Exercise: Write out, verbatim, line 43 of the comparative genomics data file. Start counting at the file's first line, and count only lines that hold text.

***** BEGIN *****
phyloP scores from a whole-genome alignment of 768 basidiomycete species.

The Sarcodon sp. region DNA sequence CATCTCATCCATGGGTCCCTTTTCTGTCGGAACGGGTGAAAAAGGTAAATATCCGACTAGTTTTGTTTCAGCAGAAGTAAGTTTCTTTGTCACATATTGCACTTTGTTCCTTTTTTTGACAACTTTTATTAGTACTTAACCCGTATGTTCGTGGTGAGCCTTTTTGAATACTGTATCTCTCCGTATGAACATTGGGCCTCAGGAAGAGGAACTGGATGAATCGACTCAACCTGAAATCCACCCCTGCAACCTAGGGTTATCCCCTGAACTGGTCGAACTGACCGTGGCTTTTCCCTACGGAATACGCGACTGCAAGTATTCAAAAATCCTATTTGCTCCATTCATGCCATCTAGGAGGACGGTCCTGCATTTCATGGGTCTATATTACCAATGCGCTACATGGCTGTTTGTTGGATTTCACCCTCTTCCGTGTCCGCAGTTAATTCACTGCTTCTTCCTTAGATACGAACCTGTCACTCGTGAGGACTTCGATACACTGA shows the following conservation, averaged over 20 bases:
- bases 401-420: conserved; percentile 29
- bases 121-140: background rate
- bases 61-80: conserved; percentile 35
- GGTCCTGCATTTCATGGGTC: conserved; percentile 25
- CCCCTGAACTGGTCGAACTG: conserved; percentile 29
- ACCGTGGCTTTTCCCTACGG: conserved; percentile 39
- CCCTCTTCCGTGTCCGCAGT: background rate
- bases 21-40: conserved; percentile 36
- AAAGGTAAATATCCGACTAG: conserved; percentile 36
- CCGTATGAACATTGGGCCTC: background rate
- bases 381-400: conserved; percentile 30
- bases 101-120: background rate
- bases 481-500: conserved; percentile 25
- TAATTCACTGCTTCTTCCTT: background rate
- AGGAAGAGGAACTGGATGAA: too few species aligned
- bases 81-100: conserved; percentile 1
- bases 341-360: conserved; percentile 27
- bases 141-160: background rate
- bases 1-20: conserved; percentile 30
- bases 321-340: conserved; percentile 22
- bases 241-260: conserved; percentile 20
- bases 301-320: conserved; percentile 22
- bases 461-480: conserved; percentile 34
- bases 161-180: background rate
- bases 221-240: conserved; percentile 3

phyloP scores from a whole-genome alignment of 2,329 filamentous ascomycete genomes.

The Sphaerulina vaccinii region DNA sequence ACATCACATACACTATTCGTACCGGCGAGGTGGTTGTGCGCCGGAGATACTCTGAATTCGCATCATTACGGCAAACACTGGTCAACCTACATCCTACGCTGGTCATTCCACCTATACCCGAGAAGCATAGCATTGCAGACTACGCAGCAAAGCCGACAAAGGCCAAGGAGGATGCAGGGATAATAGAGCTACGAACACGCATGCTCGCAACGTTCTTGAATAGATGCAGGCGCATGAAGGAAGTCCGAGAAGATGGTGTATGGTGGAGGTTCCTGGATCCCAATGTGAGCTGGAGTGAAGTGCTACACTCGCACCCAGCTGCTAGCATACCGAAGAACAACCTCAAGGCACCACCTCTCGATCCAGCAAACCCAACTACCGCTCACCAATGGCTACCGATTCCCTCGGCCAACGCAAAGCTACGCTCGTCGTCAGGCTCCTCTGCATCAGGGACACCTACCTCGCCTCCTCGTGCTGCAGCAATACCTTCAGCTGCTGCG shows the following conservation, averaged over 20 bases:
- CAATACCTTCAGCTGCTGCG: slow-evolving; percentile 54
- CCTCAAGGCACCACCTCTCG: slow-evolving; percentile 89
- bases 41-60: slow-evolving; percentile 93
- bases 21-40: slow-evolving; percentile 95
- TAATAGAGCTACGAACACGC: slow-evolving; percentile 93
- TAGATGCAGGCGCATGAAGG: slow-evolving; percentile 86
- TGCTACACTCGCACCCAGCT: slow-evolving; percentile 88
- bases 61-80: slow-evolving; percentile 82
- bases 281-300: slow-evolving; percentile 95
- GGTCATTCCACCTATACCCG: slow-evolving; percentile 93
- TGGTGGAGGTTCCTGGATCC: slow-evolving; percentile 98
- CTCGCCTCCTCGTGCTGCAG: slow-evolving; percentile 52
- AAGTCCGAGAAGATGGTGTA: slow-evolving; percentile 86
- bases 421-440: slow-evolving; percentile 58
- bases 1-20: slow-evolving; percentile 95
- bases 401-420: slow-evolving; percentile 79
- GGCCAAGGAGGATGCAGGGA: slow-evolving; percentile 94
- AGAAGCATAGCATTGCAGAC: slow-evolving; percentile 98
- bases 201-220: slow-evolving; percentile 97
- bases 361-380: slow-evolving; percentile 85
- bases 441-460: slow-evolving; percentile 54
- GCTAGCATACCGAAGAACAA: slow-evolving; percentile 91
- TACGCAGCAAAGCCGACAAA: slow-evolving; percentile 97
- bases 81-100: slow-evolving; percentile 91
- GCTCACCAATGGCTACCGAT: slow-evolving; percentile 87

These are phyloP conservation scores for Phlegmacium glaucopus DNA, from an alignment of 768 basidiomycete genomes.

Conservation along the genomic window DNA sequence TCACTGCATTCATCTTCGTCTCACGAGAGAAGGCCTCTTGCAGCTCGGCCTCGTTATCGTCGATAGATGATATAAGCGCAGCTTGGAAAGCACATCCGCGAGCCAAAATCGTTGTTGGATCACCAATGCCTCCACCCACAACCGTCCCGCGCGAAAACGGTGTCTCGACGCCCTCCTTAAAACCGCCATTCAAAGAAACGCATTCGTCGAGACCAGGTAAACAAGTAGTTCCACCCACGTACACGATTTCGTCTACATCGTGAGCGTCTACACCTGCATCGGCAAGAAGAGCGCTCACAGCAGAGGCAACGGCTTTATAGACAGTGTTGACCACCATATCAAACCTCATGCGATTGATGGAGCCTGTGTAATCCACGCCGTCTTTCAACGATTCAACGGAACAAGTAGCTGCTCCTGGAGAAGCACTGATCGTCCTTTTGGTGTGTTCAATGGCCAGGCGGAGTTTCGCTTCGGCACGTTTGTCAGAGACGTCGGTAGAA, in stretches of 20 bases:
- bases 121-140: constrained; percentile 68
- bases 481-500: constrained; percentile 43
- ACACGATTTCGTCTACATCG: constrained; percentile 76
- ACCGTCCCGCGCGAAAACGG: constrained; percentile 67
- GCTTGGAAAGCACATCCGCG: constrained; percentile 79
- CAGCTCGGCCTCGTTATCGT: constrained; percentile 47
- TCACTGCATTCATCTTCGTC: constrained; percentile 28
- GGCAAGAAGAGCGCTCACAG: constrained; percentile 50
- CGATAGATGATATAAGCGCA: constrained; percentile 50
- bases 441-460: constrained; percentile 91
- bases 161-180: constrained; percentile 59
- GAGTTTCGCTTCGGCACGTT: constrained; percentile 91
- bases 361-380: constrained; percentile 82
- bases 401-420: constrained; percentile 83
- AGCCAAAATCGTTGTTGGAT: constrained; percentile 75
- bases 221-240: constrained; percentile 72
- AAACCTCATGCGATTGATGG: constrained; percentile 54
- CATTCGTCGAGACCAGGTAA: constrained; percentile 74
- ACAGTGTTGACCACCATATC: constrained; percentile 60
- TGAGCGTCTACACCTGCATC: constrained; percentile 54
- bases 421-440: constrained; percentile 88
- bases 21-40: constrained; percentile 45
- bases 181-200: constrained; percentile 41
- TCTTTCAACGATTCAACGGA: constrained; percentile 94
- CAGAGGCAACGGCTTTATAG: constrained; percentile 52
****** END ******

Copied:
- bases 421-440: slow-evolving; percentile 58